Sunday, August 26, 2012

Update News...

Air Force C130J aircraft now near center of #Isaac, to see if winds or central pressure have changed. 


Isaac likely to drench Cuba, enter Gulf

  • Children look for the approach of Tropical Storm Isaac on a beach in Barahona, Dominican Republic on Friday. Isaac strengthened slightly but will not likely become a hurricane until it enters the Gulf of Mexico. Photo: Ricardo Arduengo / AP
    Children look for the approach of Tropical Storm Isaac on a beach in Barahona, Dominican Republic on Friday. Isaac strengthened slightly but will not likely become a hurricane until it enters the Gulf of Mexico.
    Photo: Ricardo Arduengo / AP
UPDATE, 3 a.m.: Isaac was centered about 55 miles (85 km) south-southwest of Port-au-Prince, the Haitian capital, late Friday, and its maximum sustained winds had increased to 70 mph (110 kph). It was moving west at 13 mph (2 kph). Tropical force winds extended nearly 200 miles (321 kilometers) from the storm's center.
Tropical Storm Isaac bore down on Haiti's southern peninsula early Saturday, threatening a city prone to flooding and dousing other areas of the poor nation still trying to recover from the terrible 2010 earthquake.
The storm swirled past the southern coast of the neighboring Dominican Republic on Friday, dropping heavy rain on that country and on Haiti. Forecasts put it on a path over eastern Cuba and on to the Gulf of Mexico, with it still posing a potential threat to Florida as a hurricane just as the Republicans gather for their national convention.
Forecasters said Isaac could dump as much as eight to 12 inches and even up to 20 inches on Hispaniola, which is shared by Haiti and the Dominican Republic, as well as produce a storm surge of up to 3 feet.

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Tropical Storm Isaac slowly strengthened Friday as it neared the Caribbean islands of Hispaniola and Cuba.
Those islands and the southeastern United States closely watched the storm as it promised to make for a wet weekend and early next week, and possibly bring hurricane-force winds to the northern Gulf of Mexico coast.
Forecasters with the National Hurricane Center predicted Isaac, which had maximum winds to 65 mph on Friday evening, to cross Cuba on Saturday.
U.S. landfall sites
By Tuesday, most computer models predicted a landfall in Alabama or the Florida Panhandle.
Because the storm was not expected to track over the Gulf's warmest waters, forecasters predicted it would not intensify into a major hurricane.
On Friday, the storm already was making its mark in the Caribbean.
In Haiti, the government and international aid groups announced plans to evacuate several thousand people from one of the settlement camps that sprang up in the aftermath of the 2010 earthquake.
Isaac was expected to dump 8 to 12 inches of rain on the island of Hispaniola.
"That kind of rain is going to cause some life-threatening flash floods and mudslides," said Dennis Feltgen, a spokesman for the Hurricane Center in Miami.
Commercial airlines including American Airlines, canceled flights to and from the Dominican Republic, Haiti and Puerto Rico.
United Airlines also said it will waive change fees for customers who want to reschedule flights in the coming days to, from or through destinations in Florida, the Bahamas and the Caribbean, as well as offer full refunds to those who would rather cancel their flights entirely.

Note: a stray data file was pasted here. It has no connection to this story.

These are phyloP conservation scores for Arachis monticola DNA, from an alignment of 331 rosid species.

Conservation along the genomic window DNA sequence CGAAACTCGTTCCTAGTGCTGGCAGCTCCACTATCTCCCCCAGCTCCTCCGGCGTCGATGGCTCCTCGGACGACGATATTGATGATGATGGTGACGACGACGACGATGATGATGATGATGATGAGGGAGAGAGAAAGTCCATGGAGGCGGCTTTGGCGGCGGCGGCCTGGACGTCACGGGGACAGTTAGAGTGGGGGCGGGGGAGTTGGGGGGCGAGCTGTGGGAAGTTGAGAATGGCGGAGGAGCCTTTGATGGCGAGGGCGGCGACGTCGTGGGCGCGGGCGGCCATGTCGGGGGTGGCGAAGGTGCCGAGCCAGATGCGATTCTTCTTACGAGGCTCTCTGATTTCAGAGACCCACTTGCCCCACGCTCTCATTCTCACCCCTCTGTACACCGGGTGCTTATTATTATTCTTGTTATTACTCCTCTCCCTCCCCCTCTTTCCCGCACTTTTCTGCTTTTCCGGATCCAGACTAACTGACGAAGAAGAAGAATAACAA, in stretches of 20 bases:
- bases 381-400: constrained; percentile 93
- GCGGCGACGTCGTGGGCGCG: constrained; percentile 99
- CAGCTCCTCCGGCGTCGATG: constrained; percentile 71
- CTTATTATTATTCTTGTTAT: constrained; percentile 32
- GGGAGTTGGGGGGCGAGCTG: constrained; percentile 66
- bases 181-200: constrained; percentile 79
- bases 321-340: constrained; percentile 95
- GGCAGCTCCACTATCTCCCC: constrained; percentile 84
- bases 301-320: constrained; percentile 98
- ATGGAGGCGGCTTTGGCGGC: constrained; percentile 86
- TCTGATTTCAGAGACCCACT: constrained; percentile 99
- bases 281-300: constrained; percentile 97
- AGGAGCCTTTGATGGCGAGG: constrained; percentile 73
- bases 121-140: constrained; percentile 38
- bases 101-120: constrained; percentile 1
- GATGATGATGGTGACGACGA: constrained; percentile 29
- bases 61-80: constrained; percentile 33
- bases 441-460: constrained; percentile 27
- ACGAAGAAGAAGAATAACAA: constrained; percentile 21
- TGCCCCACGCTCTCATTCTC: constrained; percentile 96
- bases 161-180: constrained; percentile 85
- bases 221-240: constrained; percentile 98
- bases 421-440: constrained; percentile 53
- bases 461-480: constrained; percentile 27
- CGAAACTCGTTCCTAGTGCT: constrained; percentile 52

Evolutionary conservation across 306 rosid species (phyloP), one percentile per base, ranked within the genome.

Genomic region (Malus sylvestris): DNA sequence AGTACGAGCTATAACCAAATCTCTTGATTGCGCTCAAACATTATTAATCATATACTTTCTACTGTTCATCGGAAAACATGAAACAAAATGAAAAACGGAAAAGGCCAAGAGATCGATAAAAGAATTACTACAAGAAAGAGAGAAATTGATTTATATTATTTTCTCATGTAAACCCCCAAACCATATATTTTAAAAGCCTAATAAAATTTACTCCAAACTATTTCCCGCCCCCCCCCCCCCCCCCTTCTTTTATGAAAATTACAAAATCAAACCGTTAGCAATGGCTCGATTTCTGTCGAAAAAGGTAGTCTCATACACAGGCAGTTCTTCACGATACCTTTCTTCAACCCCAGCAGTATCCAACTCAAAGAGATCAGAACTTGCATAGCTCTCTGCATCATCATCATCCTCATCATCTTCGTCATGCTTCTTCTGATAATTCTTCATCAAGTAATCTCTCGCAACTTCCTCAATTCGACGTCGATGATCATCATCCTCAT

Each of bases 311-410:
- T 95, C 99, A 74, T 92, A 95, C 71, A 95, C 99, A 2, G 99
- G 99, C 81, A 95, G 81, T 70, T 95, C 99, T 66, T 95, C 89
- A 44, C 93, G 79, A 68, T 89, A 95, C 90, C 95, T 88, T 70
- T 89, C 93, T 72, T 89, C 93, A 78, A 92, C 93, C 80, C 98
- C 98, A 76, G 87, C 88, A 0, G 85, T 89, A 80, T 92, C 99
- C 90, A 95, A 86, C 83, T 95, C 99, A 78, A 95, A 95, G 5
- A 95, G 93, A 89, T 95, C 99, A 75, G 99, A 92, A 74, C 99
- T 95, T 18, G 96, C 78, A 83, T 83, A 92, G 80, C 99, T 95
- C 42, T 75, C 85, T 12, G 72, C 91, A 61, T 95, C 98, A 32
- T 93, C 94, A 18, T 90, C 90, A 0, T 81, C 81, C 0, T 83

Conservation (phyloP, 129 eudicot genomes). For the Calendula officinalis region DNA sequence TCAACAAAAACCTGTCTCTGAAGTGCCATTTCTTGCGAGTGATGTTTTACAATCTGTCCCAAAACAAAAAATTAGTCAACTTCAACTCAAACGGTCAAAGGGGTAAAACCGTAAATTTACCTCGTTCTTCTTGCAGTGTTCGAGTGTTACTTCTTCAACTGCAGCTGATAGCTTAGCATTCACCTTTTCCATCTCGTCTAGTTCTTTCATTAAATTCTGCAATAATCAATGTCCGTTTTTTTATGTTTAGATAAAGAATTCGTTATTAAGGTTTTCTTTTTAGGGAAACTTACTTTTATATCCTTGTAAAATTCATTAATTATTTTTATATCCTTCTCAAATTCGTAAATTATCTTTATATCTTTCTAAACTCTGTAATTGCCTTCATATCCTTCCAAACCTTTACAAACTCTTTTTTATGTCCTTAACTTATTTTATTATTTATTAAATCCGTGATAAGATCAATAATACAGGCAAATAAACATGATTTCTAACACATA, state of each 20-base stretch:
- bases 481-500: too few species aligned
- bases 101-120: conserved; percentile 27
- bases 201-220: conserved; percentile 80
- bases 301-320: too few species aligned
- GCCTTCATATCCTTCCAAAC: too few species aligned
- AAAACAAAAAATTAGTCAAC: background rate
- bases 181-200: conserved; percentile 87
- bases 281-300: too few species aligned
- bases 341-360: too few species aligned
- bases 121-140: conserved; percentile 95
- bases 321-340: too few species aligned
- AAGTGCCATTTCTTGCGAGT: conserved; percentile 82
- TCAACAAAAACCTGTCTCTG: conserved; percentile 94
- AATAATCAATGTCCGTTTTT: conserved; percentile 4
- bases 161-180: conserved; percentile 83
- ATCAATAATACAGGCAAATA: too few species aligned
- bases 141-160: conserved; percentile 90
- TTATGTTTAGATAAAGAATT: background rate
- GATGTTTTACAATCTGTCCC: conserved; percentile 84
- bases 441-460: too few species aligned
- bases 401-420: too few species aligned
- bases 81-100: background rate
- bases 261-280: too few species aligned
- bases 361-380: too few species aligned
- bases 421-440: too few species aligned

Organizers of next week's Republican National Convention in Tampa said they were working closely with state and federal authorities on monitoring the storm as they prepared for the arrival of 70,000 delegates, journalists and protesters. Florida Gov. Rick Scott said there were no plans to cancel the convention.
Oil firms prepare
Oil companies were paying close attention to Isaac's progress and preparing for possible disruptions. In the Gulf, oil companies started evacuating workers from platforms, and one halted production at an offshore facility.
BP said it was in the process of clearing workers from a major offshore platform 150 miles southeast of New Orleans. The company stopped drawing oil and gas at the site, which is capable of producing 250,000 barrels of oil a day.
Shell, Chevron, Apache Corp. and Transocean were evacuating non-essential personnel from offshore facilities, the companies said. Shell also ceased drilling operations at several locations in the Gulf.
How strong Isaac becomes in the Gulf of Mexico will depend upon several factors, including how much interaction with the Cuban landmass disrupts the storm's circulation.
Where it goes in the Gulf will also impact its ability to strengthen, forecasters say. If the storm hugs the Florida coast, it will have less opportunity to become a major storm.
Waters northwest of Cuba would be under the influence of Isaac's easterly winds, and colder water would be churned to the surface.
Of more concern would be a track that is 100 or more miles off the Florida coast, taking the storm over waters with slightly higher heat potential.
Thus, the more time Isaac spends over the open Gulf of Mexico, and the further it remains from the western coast of Florida, the more opportunity it will have to strengthen.
If the track forecast is correct, Houston would not see significant weather effects from the storm. But Isaac would generate a northeasterly flow, bringing warm - but drier - air into Houston next week.
Zain Shauk, Kiah Collier and the Associated Press contributed to this report.

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